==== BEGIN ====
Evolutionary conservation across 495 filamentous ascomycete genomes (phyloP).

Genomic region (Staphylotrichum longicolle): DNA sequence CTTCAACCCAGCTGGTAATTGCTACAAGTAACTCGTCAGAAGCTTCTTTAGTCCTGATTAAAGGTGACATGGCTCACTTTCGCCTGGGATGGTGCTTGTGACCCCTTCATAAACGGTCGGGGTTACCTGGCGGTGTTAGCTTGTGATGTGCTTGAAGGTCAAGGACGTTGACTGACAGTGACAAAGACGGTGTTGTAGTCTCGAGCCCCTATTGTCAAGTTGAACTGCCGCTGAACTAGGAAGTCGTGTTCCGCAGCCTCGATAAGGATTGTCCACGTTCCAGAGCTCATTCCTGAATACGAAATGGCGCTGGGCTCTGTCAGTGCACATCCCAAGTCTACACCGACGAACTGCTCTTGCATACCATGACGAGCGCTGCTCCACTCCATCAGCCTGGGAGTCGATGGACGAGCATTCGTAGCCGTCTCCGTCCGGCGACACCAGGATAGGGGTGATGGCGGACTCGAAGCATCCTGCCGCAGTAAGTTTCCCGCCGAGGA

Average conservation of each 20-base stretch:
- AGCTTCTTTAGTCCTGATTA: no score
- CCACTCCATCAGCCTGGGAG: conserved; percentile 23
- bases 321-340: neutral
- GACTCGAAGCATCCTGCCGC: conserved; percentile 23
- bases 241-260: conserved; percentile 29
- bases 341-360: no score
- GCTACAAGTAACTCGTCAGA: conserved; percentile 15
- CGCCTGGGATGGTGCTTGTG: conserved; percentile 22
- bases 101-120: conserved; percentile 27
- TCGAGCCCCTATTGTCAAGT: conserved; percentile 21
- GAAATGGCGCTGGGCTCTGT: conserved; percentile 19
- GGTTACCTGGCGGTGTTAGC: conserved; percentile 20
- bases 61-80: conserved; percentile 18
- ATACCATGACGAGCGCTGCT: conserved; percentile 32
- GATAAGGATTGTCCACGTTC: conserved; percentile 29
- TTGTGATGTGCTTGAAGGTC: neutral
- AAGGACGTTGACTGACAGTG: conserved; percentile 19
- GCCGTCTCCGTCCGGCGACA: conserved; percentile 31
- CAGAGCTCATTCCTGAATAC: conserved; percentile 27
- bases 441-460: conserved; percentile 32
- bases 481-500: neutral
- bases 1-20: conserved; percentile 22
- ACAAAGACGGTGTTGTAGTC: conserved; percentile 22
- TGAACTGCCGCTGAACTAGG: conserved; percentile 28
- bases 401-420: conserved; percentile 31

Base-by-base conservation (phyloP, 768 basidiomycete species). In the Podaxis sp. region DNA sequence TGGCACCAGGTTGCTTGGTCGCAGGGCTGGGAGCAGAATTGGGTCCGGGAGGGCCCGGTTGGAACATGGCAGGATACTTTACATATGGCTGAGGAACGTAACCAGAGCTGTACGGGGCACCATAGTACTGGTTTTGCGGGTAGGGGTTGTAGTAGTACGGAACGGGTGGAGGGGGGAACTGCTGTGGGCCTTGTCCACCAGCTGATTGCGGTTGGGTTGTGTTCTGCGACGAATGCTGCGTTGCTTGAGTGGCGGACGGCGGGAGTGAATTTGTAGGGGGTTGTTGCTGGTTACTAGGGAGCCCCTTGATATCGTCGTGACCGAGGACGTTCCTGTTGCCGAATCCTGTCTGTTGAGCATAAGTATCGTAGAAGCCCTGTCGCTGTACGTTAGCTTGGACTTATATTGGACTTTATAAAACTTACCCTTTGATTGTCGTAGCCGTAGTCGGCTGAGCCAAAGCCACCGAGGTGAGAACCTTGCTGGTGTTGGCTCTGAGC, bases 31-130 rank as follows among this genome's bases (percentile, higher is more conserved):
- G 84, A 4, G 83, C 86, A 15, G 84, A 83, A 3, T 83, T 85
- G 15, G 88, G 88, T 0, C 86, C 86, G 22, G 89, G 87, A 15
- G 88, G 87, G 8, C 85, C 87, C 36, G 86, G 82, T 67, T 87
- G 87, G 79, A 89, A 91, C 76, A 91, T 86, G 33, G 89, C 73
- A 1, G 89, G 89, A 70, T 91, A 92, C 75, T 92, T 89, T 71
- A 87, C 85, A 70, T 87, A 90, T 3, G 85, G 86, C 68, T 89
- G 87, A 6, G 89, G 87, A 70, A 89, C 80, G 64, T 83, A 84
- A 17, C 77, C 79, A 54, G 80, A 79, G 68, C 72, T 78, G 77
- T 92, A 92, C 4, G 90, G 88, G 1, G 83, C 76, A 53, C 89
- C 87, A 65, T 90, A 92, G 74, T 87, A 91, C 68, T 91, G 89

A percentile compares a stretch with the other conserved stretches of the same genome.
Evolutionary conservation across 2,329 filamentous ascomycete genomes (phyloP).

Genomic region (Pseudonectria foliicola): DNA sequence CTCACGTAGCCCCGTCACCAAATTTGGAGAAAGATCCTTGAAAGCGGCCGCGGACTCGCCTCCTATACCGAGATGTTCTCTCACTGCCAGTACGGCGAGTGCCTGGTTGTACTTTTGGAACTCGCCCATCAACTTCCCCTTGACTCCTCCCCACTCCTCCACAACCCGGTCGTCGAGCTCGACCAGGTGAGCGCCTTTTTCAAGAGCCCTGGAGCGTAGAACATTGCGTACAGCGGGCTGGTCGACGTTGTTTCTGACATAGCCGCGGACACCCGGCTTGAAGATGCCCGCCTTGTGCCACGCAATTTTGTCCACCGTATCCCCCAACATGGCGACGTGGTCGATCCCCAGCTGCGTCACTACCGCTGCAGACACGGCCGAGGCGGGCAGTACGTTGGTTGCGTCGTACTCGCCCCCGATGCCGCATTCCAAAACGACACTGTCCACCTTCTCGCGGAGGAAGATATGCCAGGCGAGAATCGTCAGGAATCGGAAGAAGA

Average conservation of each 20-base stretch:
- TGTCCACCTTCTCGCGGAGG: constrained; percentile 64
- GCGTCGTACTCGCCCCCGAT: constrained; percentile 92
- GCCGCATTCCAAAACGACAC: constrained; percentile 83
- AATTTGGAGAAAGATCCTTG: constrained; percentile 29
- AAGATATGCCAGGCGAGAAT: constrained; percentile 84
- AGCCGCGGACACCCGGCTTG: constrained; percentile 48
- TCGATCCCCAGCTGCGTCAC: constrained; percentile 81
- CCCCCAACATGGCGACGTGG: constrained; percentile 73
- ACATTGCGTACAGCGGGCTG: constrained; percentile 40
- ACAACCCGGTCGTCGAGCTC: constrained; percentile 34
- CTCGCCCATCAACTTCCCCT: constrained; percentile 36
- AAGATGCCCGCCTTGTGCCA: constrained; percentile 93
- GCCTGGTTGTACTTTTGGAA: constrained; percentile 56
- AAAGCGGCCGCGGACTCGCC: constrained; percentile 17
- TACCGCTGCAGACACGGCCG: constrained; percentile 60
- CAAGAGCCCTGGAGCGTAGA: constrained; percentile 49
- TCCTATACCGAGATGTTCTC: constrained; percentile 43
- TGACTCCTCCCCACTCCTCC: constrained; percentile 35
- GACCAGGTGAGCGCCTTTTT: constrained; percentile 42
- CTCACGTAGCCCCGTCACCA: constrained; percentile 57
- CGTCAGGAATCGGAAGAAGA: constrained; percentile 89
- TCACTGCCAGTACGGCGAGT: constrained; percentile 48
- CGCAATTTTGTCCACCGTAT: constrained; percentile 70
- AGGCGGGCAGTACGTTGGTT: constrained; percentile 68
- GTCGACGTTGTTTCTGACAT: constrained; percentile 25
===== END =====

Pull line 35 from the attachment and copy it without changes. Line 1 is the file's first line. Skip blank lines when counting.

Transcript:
- A 87, C 85, A 70, T 87, A 90, T 3, G 85, G 86, C 68, T 89